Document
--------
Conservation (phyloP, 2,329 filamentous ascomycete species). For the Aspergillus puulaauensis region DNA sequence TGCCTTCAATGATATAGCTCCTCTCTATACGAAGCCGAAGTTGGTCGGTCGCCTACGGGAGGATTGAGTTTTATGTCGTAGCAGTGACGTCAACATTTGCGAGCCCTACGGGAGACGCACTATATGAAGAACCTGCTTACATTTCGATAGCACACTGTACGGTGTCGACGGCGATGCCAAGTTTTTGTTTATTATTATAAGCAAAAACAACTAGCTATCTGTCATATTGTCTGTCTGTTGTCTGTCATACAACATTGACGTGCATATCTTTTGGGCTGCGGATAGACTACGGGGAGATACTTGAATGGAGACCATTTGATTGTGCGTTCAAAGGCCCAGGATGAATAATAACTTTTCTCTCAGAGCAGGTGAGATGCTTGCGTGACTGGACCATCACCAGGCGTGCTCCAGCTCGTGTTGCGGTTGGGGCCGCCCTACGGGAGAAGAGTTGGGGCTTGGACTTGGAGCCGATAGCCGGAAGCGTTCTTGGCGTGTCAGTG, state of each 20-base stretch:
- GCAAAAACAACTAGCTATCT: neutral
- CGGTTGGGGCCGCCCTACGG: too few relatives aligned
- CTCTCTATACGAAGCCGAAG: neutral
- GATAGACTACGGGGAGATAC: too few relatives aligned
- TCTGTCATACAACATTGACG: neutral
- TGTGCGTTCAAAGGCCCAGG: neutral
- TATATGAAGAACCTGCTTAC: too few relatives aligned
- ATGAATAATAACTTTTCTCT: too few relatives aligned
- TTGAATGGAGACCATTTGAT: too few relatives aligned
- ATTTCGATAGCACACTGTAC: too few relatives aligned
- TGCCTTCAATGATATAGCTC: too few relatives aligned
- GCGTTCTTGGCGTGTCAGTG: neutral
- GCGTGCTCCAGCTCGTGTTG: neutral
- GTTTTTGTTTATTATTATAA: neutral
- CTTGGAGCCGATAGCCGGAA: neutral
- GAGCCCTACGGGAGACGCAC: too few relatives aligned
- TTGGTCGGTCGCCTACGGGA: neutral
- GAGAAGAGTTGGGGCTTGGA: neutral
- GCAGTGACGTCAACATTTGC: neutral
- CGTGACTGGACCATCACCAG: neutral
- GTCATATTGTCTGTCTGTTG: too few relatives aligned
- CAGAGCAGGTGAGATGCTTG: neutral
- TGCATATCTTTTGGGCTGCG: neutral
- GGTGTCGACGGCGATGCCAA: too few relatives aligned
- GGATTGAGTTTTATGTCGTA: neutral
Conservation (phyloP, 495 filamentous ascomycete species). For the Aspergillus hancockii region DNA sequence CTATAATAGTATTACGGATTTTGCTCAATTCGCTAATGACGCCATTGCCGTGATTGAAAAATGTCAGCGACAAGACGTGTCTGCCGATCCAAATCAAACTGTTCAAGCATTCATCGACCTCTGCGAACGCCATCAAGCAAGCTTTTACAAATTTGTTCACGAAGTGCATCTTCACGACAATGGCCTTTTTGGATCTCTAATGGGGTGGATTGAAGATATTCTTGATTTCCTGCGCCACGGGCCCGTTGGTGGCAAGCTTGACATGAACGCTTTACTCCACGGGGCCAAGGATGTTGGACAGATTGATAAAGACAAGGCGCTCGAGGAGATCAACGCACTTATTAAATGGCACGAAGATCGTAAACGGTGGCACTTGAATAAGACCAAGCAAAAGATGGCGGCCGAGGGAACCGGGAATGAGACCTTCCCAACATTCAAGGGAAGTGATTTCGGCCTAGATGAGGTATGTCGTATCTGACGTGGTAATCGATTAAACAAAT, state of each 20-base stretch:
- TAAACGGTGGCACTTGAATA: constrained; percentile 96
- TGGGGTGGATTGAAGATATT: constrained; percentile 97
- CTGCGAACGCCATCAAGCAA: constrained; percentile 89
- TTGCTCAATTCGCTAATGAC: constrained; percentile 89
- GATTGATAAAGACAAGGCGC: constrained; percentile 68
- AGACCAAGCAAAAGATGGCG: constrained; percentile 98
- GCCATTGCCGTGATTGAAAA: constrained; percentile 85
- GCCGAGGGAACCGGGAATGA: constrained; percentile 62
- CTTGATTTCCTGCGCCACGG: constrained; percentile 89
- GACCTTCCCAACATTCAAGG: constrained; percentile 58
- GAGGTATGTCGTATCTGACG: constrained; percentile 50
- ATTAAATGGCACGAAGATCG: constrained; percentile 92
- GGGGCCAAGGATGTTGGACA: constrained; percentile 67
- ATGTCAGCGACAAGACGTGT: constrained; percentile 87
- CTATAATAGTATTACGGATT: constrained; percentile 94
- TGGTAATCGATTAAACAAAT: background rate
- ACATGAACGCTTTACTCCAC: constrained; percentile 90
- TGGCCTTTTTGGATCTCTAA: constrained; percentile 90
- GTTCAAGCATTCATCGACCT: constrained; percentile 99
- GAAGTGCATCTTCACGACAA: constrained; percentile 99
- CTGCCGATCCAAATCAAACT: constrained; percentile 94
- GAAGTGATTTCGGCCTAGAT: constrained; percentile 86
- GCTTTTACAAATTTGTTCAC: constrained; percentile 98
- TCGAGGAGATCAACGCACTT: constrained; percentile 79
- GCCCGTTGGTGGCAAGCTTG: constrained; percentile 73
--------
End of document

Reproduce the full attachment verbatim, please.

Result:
Conservation (phyloP, 2,329 filamentous ascomycete species). For the Aspergillus puulaauensis region DNA sequence TGCCTTCAATGATATAGCTCCTCTCTATACGAAGCCGAAGTTGGTCGGTCGCCTACGGGAGGATTGAGTTTTATGTCGTAGCAGTGACGTCAACATTTGCGAGCCCTACGGGAGACGCACTATATGAAGAACCTGCTTACATTTCGATAGCACACTGTACGGTGTCGACGGCGATGCCAAGTTTTTGTTTATTATTATAAGCAAAAACAACTAGCTATCTGTCATATTGTCTGTCTGTTGTCTGTCATACAACATTGACGTGCATATCTTTTGGGCTGCGGATAGACTACGGGGAGATACTTGAATGGAGACCATTTGATTGTGCGTTCAAAGGCCCAGGATGAATAATAACTTTTCTCTCAGAGCAGGTGAGATGCTTGCGTGACTGGACCATCACCAGGCGTGCTCCAGCTCGTGTTGCGGTTGGGGCCGCCCTACGGGAGAAGAGTTGGGGCTTGGACTTGGAGCCGATAGCCGGAAGCGTTCTTGGCGTGTCAGTG, state of each 20-base stretch:
- GCAAAAACAACTAGCTATCT: neutral
- CGGTTGGGGCCGCCCTACGG: too few relatives aligned
- CTCTCTATACGAAGCCGAAG: neutral
- GATAGACTACGGGGAGATAC: too few relatives aligned
- TCTGTCATACAACATTGACG: neutral
- TGTGCGTTCAAAGGCCCAGG: neutral
- TATATGAAGAACCTGCTTAC: too few relatives aligned
- ATGAATAATAACTTTTCTCT: too few relatives aligned
- TTGAATGGAGACCATTTGAT: too few relatives aligned
- ATTTCGATAGCACACTGTAC: too few relatives aligned
- TGCCTTCAATGATATAGCTC: too few relatives aligned
- GCGTTCTTGGCGTGTCAGTG: neutral
- GCGTGCTCCAGCTCGTGTTG: neutral
- GTTTTTGTTTATTATTATAA: neutral
- CTTGGAGCCGATAGCCGGAA: neutral
- GAGCCCTACGGGAGACGCAC: too few relatives aligned
- TTGGTCGGTCGCCTACGGGA: neutral
- GAGAAGAGTTGGGGCTTGGA: neutral
- GCAGTGACGTCAACATTTGC: neutral
- CGTGACTGGACCATCACCAG: neutral
- GTCATATTGTCTGTCTGTTG: too few relatives aligned
- CAGAGCAGGTGAGATGCTTG: neutral
- TGCATATCTTTTGGGCTGCG: neutral
- GGTGTCGACGGCGATGCCAA: too few relatives aligned
- GGATTGAGTTTTATGTCGTA: neutral
Conservation (phyloP, 495 filamentous ascomycete species). For the Aspergillus hancockii region DNA sequence CTATAATAGTATTACGGATTTTGCTCAATTCGCTAATGACGCCATTGCCGTGATTGAAAAATGTCAGCGACAAGACGTGTCTGCCGATCCAAATCAAACTGTTCAAGCATTCATCGACCTCTGCGAACGCCATCAAGCAAGCTTTTACAAATTTGTTCACGAAGTGCATCTTCACGACAATGGCCTTTTTGGATCTCTAATGGGGTGGATTGAAGATATTCTTGATTTCCTGCGCCACGGGCCCGTTGGTGGCAAGCTTGACATGAACGCTTTACTCCACGGGGCCAAGGATGTTGGACAGATTGATAAAGACAAGGCGCTCGAGGAGATCAACGCACTTATTAAATGGCACGAAGATCGTAAACGGTGGCACTTGAATAAGACCAAGCAAAAGATGGCGGCCGAGGGAACCGGGAATGAGACCTTCCCAACATTCAAGGGAAGTGATTTCGGCCTAGATGAGGTATGTCGTATCTGACGTGGTAATCGATTAAACAAAT, state of each 20-base stretch:
- TAAACGGTGGCACTTGAATA: constrained; percentile 96
- TGGGGTGGATTGAAGATATT: constrained; percentile 97
- CTGCGAACGCCATCAAGCAA: constrained; percentile 89
- TTGCTCAATTCGCTAATGAC: constrained; percentile 89
- GATTGATAAAGACAAGGCGC: constrained; percentile 68
- AGACCAAGCAAAAGATGGCG: constrained; percentile 98
- GCCATTGCCGTGATTGAAAA: constrained; percentile 85
- GCCGAGGGAACCGGGAATGA: constrained; percentile 62
- CTTGATTTCCTGCGCCACGG: constrained; percentile 89
- GACCTTCCCAACATTCAAGG: constrained; percentile 58
- GAGGTATGTCGTATCTGACG: constrained; percentile 50
- ATTAAATGGCACGAAGATCG: constrained; percentile 92
- GGGGCCAAGGATGTTGGACA: constrained; percentile 67
- ATGTCAGCGACAAGACGTGT: constrained; percentile 87
- CTATAATAGTATTACGGATT: constrained; percentile 94
- TGGTAATCGATTAAACAAAT: background rate
- ACATGAACGCTTTACTCCAC: constrained; percentile 90
- TGGCCTTTTTGGATCTCTAA: constrained; percentile 90
- GTTCAAGCATTCATCGACCT: constrained; percentile 99
- GAAGTGCATCTTCACGACAA: constrained; percentile 99
- CTGCCGATCCAAATCAAACT: constrained; percentile 94
- GAAGTGATTTCGGCCTAGAT: constrained; percentile 86
- GCTTTTACAAATTTGTTCAC: constrained; percentile 98
- TCGAGGAGATCAACGCACTT: constrained; percentile 79
- GCCCGTTGGTGGCAAGCTTG: constrained; percentile 73